The Town Clerk and Mayor – especially the first – are oblivious to what the citizens want or what their purpose at City Hall is. Certainly forget democracy and inclusiveness where the City Council is concerned. In a letter to this newspaper published yesterday, Councillor Kuppen wrote that the council is considering foreign trips this year for the Mayor and others to a Sister Cities Project in China, participation in Dragon Boat Racing in China, attending the 21st Century Maritime Committee Meeting along with her “Team”, and attending the Caribbean Conference of Mayors in Kingston, Jamaica. While he did not make clear whether the Chinese projects all were part of the same trip, it was still not indicated who was paying for any of it. Certainly if the Georgetown ratepayers are expected to foot the bill for even a portion, one would have to conclude that given the city’s impecunious circumstances Ms Chase-Green has lost all sense of direction.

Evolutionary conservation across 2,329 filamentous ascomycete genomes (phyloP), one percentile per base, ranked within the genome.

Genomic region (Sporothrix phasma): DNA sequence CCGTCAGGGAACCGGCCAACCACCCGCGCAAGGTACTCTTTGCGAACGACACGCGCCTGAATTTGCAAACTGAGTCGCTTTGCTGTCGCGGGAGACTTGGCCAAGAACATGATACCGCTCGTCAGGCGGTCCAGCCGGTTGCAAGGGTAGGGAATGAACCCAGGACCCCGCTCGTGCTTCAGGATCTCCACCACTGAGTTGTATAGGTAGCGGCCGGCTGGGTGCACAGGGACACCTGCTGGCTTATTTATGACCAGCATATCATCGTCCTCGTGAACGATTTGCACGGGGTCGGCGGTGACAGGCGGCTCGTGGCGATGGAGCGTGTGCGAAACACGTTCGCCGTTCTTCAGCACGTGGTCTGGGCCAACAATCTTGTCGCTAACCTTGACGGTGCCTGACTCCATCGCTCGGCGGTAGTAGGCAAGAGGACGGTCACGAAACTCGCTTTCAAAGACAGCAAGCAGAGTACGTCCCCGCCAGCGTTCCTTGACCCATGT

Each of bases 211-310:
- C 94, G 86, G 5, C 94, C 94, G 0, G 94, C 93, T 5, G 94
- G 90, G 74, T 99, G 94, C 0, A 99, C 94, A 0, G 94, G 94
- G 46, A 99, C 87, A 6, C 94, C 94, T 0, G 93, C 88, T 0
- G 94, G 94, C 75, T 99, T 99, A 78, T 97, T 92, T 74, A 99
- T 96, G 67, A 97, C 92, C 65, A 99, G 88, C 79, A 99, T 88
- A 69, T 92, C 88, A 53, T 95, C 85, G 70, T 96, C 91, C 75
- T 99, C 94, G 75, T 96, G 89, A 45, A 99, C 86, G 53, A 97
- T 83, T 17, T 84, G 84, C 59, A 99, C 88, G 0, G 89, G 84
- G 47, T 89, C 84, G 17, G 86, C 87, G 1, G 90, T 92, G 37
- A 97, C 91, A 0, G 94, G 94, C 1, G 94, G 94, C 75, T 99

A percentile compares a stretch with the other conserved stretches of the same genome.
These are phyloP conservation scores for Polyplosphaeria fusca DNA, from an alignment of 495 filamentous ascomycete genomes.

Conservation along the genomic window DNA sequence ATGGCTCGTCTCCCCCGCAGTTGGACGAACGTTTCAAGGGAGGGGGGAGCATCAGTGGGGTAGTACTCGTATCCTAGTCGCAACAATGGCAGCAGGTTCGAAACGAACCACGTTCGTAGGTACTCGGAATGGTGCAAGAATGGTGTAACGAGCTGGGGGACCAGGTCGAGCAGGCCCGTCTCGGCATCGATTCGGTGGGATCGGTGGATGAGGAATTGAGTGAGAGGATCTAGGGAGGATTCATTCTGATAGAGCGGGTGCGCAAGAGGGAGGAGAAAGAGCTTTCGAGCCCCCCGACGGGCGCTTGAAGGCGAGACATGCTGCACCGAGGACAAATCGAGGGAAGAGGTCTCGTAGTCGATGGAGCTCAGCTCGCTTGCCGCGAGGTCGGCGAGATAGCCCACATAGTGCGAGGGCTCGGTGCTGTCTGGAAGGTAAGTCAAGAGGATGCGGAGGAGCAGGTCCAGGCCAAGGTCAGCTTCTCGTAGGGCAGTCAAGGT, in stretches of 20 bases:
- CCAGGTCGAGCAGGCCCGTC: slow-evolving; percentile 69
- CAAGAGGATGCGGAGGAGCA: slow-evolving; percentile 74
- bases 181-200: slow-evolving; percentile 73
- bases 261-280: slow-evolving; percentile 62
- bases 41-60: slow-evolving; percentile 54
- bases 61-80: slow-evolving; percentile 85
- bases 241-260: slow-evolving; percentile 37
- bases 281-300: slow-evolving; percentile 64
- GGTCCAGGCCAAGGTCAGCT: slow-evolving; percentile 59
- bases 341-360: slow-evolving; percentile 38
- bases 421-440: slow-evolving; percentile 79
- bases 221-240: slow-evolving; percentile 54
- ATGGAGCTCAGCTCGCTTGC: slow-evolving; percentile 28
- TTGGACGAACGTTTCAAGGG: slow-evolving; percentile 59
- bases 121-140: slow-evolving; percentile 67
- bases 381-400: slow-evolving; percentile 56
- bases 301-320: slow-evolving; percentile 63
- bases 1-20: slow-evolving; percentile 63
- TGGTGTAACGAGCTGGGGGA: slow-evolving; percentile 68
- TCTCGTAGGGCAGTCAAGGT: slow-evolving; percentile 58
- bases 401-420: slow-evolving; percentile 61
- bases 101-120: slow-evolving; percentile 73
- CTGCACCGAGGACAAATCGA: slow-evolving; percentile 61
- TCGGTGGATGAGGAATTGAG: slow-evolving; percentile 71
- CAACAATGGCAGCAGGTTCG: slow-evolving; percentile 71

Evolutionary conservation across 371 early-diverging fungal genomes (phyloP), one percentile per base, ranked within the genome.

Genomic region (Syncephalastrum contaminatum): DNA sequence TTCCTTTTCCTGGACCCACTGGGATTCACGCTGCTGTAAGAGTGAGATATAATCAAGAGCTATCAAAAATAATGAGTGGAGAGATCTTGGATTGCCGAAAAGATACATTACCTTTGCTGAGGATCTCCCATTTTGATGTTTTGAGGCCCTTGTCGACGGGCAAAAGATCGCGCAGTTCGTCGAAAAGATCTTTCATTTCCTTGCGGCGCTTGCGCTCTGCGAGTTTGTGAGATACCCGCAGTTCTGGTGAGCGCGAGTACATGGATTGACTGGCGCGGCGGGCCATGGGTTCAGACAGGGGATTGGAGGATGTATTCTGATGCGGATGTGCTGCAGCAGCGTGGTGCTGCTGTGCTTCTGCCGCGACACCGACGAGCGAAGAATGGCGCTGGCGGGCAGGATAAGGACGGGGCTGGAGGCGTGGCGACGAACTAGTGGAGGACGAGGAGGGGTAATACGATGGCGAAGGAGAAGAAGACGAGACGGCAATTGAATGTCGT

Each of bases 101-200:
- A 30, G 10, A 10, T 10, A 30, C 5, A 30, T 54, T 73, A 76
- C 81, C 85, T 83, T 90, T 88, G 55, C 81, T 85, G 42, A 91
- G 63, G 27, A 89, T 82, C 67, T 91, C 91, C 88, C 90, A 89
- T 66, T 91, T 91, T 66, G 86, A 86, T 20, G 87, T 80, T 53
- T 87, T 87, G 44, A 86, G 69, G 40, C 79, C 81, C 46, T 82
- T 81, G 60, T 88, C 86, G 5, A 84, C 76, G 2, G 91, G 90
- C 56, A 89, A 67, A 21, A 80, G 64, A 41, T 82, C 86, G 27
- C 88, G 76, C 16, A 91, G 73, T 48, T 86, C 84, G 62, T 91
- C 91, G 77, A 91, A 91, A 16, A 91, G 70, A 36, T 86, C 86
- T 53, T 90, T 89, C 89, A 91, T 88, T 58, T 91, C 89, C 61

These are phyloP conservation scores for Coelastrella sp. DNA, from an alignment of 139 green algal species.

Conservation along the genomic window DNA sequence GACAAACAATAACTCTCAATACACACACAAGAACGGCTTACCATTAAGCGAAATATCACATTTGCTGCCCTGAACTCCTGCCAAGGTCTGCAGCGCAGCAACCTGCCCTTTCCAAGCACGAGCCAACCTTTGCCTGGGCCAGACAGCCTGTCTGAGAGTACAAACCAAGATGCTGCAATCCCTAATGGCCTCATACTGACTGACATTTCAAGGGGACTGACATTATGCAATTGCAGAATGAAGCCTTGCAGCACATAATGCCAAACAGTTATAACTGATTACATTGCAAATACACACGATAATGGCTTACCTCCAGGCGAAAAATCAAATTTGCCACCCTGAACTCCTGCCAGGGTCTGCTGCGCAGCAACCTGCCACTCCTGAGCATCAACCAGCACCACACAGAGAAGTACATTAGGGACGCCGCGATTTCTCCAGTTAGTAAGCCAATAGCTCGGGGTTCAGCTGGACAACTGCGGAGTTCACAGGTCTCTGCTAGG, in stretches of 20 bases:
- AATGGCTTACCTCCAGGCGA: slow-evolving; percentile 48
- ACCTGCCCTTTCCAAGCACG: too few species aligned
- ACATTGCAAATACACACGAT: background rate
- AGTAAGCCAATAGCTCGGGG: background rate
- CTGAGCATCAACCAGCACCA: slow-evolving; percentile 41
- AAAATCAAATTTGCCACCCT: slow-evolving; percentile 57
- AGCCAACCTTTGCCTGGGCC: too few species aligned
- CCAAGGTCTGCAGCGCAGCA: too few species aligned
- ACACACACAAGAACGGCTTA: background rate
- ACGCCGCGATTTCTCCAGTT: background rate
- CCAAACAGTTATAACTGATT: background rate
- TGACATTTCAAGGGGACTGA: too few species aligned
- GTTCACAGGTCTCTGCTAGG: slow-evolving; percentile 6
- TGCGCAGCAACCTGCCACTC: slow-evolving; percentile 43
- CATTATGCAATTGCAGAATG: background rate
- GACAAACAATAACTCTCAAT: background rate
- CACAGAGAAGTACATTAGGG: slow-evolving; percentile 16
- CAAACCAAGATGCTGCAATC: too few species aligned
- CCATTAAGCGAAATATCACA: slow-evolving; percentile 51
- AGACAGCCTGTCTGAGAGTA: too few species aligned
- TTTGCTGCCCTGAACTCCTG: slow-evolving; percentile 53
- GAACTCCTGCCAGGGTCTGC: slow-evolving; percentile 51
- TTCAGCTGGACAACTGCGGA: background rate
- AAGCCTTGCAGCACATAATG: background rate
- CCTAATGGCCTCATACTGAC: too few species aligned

What is currently offending the citizenry is the matter of the Bel Air community land which the Town Clerk, Mayor, City Engineer and Medical Officer of Health intended to convert to residential house lots for themselves. The M&CC, Town Clerk, and Central Housing and Planning Authority were taken to court by a resident of the area, who won the case recently. One can only remark that while the present local government officials seek Pradoville-style residences, the most Ms Carol Sooba aspired to was a new sofa for her office – which is not to suggest that that was justified either. It is, however, on an entirely different scale from houses. Of course, the Town Clerk has appealed the ruling, and has doggedly insisted that he has the right to do this unilaterally under the Municipal and District Councils Act, and does not have to take the matter to the council first for a decision.